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Canadian graduates could benefit from a positive grad-itude
TD survey finds recent working post-secondary graduates are anxious or overwhelmed about living with their new financial reality
TORONTO, May 15, 2017 /CNW/ - Graduation is an exciting time but it can also bring high financial expectations that don't always match reality. A competitive job market, lower-than-anticipated income and higher-than-expected costs are just some of the realities facing post-secondary graduates, leaving many with a negative "grad-itude". A TD survey found that the top financial pressures facing recent working post-secondary graduates are desires to become financially independent (52 per cent), to save money so they can live on their own (39 per cent) and concern over re-payment of their student debt (23 per cent). In addition, 60 per cent often felt guilty spending money on things they wanted versus using the money for other financial commitments, such as debt repayment, when they first started working.
"Today's graduates are ambitious and motivated, but the realities of the job market can lead to feelings of financial pressure and guilt when they're unable to afford many of the things they want," said Sue MacDonald, Associate Vice President of Everyday Banking Products at TD Bank Group. "Setting realistic and manageable goals and seeking advice from a trusted source such as a financial advisor is key to tackling new financial realities and starting off on the right financial foot."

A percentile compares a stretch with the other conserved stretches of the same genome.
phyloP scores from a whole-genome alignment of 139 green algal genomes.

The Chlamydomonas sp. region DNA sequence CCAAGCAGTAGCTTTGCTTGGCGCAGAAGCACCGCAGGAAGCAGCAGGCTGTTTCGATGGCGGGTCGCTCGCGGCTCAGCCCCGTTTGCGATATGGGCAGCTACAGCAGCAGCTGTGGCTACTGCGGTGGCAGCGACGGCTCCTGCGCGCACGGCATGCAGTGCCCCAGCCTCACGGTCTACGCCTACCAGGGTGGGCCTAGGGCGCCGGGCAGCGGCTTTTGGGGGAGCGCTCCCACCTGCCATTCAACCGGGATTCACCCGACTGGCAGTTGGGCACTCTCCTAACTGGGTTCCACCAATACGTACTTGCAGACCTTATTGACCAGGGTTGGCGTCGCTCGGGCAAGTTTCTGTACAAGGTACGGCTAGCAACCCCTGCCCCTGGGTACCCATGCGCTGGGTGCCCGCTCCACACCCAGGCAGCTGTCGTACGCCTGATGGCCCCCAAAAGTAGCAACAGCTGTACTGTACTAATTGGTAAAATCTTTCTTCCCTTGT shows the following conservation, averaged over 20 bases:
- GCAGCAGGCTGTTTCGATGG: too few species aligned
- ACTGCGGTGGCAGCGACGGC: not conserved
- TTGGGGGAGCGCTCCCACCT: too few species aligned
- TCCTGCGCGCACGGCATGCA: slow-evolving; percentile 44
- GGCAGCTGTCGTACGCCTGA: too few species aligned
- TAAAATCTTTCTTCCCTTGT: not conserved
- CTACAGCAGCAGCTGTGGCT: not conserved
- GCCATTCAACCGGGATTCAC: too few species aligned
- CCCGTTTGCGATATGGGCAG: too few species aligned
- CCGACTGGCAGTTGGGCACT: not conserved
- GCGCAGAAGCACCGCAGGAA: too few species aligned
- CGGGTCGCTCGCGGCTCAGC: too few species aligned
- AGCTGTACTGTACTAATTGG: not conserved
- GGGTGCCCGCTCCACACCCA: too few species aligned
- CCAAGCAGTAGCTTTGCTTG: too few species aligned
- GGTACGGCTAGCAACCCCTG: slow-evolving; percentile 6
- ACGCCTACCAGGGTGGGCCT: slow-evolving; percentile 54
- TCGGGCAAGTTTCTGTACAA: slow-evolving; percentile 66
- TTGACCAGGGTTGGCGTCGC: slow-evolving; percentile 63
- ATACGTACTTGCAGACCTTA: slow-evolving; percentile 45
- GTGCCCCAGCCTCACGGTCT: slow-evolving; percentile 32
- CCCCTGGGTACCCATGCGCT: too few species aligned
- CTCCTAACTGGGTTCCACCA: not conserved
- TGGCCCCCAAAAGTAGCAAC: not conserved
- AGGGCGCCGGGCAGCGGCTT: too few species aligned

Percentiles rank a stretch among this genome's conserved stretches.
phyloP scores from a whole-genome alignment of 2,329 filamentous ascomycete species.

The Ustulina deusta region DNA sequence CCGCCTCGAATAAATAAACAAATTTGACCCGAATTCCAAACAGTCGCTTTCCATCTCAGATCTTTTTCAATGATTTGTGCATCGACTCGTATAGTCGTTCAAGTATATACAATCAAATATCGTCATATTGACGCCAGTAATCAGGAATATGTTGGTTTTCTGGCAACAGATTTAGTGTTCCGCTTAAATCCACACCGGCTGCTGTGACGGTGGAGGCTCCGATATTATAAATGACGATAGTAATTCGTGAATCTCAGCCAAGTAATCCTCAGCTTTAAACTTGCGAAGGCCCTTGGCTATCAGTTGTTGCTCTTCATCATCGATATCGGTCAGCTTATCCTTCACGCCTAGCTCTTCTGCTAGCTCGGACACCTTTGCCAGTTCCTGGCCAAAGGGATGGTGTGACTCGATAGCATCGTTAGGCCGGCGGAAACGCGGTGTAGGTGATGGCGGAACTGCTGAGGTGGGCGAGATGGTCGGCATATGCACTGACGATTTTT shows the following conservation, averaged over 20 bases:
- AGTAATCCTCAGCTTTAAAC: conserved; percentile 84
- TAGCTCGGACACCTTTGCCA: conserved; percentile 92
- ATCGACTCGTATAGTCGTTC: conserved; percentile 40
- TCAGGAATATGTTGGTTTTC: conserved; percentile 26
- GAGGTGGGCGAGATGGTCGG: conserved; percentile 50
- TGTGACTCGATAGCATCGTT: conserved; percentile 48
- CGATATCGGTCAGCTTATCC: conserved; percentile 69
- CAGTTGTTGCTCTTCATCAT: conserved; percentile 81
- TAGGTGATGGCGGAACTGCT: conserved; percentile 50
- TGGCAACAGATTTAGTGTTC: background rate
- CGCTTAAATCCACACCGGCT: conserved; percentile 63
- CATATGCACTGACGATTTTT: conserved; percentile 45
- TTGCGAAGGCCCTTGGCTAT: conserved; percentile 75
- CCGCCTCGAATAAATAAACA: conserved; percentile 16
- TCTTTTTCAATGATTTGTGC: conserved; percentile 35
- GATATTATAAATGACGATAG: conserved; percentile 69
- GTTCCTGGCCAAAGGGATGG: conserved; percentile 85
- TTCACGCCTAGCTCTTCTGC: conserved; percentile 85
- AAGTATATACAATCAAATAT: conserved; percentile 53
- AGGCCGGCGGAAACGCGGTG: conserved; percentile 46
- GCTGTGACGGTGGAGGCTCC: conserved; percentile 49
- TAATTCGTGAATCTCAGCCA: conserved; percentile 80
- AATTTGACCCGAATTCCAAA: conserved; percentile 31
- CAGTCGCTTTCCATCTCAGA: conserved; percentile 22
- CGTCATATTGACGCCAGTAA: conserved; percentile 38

One of the biggest challenges for new graduates is the fact that two in five (41 per cent) found that it took up to one year to find a job. Once employed, 41 per cent say they earned less than they had anticipated, with many facing unexpected expenses, such as transportation or commuting (33 per cent), meals (25 per cent) and buying a work-appropriate wardrobe (23 per cent). It's hardly surprising then, that almost half (47 per cent) of recent graduates say they feel anxious or overwhelmed at having to manage their finances on their own.
TD offers the following advice to help graduates reduce stress and still be able to have some fun as they transition to the next phase of life:
Make a plan: What are your short- and long-term financial goals? These can include paying down debt, such as student or personal loans, saving enough money to get a place of your own, or building up a nest egg so you feel financially independent. Decide what's most important to you and build a plan and speak to a financial advisor at your local branch who can help you with a strategy to achieve your goals.
Set and stick to a budget: Living within your means is always important, especially when discovering new financial realities of post-student life. Remember, you'll no longer be eligible for student discounts on things like transit passes, memberships or bank accounts. Setting and sticking to a budget and really asking yourself what is essential – like rent and debt repayment – versus what is a want – like travel or a new car – will help keep you on track. Once your budget is set, remember to track your spending. Money management apps, like the TD MySpend app, can be helpful tools since they help keep TD customers aware of certain types of transactions on eligible TD accounts and credit cards, and also provides notifications of spend transactions in real-time to help stay on budget.